In addition, we attempted to illustrate the usefulness of the procedure for addressing theoretical issues, focusing on adult attachment (Hazan & Shaver, 1987). For this aspect of the research, we combined data from Studies 1 and 2 to have a sufficient N for the kinds of analyses needed (we describe results of these analyses with Study 2). Thus, in both Studies 1 and 2, we matched subjects into specific attachment-style combinations and included some additional postinteraction measures. The focus was on differences among attachment styles in closeness achieved and in change from before to after the interaction in reported attachment style. We selected these issues because they show key advantages of using the closeness-generating procedure; previous work on these issues has been correlational in that who pairs with whom and whether the subject is in a relationship at all at the time of the study are entrenched confounding variables in that research. (Of course, even using our paradigm, subjects' own initial attachment style remains a nonmanipulated variable.)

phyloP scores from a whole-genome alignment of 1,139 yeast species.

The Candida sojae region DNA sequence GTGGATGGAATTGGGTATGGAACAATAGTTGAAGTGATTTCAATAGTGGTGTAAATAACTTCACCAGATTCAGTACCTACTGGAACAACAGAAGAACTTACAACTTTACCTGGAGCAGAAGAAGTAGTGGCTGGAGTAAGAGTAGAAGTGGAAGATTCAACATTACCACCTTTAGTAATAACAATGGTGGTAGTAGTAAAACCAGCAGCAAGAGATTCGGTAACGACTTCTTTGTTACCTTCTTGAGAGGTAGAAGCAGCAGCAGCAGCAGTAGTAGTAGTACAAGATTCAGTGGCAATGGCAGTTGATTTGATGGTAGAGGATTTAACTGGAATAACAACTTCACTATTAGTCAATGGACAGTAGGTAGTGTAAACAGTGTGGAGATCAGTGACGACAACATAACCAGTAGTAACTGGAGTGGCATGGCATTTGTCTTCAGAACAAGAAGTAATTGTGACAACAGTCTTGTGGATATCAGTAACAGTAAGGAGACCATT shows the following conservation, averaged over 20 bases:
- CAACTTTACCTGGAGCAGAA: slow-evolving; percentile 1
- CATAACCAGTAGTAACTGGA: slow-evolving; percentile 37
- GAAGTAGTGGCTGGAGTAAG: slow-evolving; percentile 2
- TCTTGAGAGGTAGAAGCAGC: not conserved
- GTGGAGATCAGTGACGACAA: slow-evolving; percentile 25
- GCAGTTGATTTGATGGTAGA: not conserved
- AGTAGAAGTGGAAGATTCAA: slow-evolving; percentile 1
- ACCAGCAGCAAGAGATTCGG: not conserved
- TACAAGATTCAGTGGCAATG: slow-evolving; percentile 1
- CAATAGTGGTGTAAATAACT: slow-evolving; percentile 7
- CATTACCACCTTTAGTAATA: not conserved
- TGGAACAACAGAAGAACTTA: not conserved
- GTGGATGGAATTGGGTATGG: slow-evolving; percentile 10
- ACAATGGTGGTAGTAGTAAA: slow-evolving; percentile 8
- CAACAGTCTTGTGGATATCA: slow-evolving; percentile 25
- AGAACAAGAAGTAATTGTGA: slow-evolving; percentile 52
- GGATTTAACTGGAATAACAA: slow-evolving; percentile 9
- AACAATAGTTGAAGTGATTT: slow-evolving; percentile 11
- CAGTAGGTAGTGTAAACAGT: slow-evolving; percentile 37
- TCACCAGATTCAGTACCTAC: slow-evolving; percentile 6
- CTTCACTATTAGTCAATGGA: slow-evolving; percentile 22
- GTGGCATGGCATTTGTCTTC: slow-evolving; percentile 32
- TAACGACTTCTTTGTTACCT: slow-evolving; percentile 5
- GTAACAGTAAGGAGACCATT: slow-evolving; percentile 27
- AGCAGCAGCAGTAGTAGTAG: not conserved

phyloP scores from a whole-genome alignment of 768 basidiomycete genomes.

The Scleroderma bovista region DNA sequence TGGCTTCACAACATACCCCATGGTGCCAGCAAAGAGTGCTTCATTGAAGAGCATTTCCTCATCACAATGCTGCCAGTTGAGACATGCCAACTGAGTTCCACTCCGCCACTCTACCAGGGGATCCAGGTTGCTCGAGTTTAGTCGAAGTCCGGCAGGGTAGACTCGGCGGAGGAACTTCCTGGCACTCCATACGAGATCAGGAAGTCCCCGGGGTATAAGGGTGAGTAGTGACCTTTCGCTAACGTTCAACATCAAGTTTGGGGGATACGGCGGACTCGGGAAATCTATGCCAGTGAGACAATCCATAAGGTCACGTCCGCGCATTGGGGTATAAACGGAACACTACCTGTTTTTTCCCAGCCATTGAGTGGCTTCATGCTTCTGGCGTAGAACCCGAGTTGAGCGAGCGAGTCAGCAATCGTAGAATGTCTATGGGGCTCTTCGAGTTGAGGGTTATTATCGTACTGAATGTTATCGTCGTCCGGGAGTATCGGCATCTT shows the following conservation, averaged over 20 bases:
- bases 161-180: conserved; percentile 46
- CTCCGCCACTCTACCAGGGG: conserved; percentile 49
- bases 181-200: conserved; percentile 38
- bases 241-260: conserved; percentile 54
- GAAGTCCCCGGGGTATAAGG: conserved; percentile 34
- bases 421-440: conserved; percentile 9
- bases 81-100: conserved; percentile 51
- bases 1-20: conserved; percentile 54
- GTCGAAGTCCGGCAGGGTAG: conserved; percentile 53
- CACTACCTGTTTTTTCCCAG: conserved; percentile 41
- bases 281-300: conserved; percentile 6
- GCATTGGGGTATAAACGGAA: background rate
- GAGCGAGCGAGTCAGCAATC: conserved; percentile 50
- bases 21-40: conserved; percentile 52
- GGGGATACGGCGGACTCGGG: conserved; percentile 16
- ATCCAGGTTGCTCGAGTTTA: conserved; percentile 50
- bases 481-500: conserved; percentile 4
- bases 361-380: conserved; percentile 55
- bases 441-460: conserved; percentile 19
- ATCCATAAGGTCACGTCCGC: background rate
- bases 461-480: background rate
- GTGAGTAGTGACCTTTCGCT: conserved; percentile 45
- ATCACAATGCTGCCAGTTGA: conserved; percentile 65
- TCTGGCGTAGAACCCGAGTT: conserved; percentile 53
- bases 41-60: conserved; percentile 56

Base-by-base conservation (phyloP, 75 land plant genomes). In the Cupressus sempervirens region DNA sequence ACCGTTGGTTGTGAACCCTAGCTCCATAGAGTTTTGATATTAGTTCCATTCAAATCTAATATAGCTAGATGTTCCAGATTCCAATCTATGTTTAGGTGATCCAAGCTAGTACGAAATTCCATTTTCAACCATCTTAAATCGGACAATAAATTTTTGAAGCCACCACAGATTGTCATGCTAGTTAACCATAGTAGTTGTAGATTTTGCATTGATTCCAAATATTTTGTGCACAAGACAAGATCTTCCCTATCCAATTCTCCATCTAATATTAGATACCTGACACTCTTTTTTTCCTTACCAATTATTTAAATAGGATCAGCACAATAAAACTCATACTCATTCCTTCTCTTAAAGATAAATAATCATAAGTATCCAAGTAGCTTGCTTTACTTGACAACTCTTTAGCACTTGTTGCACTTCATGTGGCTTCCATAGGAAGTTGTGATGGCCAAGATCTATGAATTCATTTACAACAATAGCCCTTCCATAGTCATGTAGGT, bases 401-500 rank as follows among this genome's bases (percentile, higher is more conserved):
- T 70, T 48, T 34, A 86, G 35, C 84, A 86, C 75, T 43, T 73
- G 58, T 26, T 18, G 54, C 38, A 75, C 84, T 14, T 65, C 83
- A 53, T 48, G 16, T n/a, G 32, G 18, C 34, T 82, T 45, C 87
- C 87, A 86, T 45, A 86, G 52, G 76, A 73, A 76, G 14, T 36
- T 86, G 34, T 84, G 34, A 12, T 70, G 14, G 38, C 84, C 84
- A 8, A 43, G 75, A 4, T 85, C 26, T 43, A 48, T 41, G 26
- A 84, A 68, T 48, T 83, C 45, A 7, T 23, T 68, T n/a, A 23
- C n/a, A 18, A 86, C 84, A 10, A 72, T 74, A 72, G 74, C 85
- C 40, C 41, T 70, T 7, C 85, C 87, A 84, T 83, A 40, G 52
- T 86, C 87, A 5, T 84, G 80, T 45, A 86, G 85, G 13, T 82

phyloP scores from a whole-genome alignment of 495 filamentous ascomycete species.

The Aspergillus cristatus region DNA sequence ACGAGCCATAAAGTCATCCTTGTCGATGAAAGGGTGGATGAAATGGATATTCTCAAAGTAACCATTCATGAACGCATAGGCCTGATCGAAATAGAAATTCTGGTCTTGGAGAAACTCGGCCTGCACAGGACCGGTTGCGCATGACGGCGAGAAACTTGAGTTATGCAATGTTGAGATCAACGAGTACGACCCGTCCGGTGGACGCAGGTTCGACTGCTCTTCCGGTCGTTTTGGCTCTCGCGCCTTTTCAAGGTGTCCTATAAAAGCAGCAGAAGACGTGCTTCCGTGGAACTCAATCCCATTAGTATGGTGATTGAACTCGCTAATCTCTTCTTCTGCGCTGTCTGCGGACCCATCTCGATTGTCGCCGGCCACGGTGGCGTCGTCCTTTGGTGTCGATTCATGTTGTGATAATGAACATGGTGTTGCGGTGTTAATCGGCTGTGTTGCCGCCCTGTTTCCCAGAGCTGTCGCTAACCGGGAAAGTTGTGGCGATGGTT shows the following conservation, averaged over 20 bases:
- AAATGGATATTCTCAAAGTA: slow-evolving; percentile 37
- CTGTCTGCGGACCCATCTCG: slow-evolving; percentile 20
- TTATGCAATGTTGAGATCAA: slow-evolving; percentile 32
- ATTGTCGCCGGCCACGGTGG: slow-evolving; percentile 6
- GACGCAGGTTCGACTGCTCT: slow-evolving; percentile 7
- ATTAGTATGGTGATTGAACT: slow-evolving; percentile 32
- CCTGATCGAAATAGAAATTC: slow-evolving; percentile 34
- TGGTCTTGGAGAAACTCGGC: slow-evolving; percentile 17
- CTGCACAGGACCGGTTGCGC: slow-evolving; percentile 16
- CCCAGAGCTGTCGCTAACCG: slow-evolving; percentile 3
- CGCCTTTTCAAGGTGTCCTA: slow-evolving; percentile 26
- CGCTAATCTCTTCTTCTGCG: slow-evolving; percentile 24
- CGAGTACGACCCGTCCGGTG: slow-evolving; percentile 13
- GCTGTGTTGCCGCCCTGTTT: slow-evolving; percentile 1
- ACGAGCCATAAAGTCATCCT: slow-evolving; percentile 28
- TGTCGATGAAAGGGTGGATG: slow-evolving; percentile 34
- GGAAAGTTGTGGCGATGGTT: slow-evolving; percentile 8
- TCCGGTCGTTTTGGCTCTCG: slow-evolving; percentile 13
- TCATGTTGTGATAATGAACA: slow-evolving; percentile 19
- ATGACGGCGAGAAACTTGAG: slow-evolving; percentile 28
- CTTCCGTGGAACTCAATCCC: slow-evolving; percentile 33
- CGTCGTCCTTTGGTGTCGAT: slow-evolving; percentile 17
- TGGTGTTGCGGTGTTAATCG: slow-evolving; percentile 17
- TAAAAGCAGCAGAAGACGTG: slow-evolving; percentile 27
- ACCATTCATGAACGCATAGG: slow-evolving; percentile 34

The experiment was conducted during a regular class session of a large psychology course, 5 weeks into the term. The study was announced 2 weeks in advance, and those willing to participate (nearly all present) completed initial questionnaires at that time. When students arrived on the day of the experiment, they were placed into the predetermined pairings and seated together at a moderate distance from other pairs. Each pair then carried out a series of self-disclosure and relationship-building tasks over a 45-min period. Finally, subjects were separated and individually completed postinteraction questionnaires.